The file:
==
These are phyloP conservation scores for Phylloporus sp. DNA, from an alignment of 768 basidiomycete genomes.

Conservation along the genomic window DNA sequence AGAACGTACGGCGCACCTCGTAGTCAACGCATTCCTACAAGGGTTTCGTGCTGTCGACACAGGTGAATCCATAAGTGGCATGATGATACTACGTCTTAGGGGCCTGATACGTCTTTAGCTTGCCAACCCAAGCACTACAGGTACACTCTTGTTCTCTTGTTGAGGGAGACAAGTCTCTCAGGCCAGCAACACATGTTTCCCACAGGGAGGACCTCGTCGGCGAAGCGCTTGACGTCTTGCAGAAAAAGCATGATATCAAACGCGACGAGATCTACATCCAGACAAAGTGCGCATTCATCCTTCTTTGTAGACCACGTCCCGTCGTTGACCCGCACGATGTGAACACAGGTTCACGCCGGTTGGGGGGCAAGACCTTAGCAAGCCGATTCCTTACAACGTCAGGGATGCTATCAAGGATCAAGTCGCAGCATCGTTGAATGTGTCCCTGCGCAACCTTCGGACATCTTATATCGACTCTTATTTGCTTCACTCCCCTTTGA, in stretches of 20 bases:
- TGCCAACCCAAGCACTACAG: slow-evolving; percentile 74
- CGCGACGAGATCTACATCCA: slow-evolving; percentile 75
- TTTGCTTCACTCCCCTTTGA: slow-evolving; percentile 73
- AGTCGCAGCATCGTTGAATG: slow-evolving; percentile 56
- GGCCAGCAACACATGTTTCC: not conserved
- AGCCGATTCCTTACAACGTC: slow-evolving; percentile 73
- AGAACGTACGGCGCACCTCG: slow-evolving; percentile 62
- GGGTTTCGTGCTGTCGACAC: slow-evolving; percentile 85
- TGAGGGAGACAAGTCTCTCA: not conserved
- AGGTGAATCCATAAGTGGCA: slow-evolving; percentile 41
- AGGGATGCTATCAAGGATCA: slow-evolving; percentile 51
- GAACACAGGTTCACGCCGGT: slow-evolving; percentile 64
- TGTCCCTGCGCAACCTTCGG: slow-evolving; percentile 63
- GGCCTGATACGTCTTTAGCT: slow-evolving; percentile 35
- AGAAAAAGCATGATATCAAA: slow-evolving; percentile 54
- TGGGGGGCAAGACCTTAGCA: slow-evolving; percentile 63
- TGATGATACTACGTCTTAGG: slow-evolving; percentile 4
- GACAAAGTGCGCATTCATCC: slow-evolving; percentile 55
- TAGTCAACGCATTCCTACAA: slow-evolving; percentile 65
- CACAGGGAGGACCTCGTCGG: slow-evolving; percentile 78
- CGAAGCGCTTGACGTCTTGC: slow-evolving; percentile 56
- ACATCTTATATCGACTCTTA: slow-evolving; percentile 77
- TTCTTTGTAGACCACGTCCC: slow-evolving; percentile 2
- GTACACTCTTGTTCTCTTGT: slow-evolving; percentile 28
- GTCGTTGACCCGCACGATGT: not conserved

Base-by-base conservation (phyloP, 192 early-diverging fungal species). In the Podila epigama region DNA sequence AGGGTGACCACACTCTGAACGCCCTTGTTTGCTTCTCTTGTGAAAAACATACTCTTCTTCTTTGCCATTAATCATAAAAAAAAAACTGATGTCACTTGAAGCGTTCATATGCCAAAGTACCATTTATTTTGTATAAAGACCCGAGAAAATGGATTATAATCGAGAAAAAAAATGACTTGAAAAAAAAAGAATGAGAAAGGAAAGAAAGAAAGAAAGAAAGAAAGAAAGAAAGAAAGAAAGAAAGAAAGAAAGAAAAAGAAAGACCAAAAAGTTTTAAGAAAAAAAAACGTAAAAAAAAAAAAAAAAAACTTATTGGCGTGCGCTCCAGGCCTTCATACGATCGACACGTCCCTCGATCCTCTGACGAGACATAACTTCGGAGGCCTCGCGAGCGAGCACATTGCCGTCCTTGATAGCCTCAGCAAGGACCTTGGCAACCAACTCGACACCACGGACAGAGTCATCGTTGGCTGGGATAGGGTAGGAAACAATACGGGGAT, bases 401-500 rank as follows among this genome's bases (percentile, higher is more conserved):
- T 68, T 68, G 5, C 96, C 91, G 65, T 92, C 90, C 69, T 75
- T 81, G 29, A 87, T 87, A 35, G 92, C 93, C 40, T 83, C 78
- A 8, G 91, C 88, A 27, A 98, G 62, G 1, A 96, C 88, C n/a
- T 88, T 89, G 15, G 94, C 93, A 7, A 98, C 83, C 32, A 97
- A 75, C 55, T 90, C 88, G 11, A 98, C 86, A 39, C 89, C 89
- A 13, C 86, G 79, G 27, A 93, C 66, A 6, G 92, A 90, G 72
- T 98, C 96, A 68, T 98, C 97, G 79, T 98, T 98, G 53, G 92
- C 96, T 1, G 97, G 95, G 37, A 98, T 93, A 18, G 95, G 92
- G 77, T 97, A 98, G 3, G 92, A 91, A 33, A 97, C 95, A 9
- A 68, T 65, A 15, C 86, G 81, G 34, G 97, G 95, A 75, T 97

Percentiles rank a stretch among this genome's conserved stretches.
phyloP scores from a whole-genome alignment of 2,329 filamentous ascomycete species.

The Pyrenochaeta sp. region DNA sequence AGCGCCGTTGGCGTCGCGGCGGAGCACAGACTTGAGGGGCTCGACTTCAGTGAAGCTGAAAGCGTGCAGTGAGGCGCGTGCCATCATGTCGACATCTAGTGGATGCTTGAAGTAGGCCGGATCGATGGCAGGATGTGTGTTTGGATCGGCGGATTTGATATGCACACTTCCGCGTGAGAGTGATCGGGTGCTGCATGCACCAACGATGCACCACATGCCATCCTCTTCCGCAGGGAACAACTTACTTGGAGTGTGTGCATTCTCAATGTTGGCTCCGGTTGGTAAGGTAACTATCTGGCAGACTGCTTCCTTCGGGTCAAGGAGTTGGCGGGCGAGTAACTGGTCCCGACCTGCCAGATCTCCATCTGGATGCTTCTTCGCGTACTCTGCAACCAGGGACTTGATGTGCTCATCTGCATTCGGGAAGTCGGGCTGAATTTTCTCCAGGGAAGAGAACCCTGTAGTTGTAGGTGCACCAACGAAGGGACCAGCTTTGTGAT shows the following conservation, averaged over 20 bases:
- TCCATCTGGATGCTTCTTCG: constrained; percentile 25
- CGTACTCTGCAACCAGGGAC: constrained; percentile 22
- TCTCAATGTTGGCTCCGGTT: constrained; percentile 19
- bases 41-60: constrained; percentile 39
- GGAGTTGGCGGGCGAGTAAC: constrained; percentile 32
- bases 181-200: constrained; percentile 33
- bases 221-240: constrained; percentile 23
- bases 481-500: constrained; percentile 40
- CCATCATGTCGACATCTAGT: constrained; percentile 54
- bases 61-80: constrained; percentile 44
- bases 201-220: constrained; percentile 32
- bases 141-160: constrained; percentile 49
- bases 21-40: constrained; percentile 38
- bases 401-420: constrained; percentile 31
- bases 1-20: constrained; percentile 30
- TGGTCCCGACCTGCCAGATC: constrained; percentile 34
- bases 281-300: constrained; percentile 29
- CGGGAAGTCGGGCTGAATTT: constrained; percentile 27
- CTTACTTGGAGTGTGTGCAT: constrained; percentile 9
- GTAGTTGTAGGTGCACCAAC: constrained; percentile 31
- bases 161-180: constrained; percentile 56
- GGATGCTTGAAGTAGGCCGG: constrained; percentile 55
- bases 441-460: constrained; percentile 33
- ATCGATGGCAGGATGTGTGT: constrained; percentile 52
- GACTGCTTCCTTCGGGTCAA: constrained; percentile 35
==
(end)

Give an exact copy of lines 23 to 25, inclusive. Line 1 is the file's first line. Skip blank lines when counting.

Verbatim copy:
- CGAAGCGCTTGACGTCTTGC: slow-evolving; percentile 56
- ACATCTTATATCGACTCTTA: slow-evolving; percentile 77
- TTCTTTGTAGACCACGTCCC: slow-evolving; percentile 2